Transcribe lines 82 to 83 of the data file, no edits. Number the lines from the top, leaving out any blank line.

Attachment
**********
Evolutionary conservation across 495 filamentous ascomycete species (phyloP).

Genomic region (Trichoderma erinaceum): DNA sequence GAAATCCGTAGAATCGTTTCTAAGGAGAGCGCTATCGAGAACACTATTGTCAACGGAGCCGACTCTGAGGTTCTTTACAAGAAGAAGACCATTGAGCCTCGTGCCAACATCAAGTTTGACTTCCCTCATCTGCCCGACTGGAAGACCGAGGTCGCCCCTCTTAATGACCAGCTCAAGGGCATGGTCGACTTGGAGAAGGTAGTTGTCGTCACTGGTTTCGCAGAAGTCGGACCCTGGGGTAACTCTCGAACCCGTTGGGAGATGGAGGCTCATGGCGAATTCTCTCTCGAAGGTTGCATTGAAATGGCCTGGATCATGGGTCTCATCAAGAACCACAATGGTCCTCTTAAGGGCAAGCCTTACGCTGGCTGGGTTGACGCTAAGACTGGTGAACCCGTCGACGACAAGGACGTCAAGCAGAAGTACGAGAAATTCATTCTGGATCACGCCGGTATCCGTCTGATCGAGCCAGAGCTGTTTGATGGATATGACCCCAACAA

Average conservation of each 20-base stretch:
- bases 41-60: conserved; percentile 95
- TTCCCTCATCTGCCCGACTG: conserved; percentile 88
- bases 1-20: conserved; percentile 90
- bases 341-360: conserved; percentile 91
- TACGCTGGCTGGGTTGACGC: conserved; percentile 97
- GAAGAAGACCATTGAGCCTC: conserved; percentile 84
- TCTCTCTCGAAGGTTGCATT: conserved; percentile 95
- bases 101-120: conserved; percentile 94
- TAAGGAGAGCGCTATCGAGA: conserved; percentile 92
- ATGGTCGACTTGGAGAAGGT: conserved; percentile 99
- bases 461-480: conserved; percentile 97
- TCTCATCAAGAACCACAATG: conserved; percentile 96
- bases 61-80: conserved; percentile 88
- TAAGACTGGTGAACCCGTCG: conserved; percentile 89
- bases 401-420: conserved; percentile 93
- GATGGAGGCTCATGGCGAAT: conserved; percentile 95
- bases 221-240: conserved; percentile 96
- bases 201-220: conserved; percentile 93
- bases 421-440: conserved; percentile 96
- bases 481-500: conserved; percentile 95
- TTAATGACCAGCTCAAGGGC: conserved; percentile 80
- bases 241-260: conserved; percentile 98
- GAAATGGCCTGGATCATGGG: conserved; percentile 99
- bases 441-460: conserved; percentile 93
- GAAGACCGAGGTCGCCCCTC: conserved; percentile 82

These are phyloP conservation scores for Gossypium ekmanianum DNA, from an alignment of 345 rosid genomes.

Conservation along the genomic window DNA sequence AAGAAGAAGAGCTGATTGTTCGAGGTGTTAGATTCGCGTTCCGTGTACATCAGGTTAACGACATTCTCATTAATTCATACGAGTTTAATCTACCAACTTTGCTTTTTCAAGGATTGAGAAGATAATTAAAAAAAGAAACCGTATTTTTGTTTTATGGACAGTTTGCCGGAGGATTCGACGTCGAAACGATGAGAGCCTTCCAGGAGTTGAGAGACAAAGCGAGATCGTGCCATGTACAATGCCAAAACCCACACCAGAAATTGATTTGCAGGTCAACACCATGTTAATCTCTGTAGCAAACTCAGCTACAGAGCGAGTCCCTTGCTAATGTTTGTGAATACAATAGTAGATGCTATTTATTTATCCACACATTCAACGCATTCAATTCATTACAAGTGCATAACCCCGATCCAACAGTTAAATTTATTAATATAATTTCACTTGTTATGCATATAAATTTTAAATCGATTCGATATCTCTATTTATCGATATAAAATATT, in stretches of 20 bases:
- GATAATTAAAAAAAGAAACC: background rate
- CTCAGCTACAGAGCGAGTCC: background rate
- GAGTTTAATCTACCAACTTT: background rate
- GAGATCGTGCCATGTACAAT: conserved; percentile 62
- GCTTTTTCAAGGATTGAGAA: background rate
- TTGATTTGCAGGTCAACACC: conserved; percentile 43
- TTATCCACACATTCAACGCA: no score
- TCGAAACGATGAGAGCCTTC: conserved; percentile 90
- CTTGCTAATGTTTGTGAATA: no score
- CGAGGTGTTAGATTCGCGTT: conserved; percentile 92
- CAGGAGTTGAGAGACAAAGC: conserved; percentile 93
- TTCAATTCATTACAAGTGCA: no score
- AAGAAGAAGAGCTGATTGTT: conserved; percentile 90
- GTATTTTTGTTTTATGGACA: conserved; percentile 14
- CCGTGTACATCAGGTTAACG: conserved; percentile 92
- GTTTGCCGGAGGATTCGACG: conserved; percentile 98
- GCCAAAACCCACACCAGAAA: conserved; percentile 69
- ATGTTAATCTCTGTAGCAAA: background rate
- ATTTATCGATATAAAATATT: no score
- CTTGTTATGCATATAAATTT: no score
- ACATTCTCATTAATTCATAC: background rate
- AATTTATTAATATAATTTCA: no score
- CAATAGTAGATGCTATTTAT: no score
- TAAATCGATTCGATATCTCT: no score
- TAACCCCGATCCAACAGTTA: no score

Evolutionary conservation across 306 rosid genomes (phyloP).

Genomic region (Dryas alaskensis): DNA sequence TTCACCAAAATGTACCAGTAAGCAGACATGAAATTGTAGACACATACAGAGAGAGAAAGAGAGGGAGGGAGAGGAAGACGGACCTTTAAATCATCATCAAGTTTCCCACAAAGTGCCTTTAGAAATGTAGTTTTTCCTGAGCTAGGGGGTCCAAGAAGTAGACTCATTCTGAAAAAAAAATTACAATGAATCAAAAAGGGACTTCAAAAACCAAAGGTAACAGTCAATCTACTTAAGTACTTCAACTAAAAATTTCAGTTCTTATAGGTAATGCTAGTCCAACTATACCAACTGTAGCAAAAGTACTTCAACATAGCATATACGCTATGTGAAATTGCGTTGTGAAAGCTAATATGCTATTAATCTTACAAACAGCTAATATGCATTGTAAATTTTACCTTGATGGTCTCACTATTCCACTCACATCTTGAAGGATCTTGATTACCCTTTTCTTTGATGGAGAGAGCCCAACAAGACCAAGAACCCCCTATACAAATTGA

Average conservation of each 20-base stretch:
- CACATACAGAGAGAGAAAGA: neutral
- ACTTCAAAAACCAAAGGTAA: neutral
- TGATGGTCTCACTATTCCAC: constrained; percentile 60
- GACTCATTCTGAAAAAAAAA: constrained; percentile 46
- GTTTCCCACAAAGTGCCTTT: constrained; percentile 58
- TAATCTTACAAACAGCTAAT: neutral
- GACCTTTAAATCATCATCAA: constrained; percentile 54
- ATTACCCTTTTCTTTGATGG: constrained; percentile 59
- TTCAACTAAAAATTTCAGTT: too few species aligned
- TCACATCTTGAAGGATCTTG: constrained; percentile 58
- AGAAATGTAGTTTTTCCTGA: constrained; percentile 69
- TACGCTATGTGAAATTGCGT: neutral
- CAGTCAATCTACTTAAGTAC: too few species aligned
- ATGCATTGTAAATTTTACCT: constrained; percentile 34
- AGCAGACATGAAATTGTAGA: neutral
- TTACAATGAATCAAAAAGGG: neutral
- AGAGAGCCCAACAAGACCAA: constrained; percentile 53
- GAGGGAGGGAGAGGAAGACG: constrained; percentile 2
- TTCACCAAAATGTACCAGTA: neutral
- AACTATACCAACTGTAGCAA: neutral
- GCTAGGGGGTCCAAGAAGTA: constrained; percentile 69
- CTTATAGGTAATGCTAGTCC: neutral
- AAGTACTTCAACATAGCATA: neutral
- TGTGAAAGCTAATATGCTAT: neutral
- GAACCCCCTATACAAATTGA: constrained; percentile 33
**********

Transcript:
- TGTGAAAGCTAATATGCTAT: neutral
- GAACCCCCTATACAAATTGA: constrained; percentile 33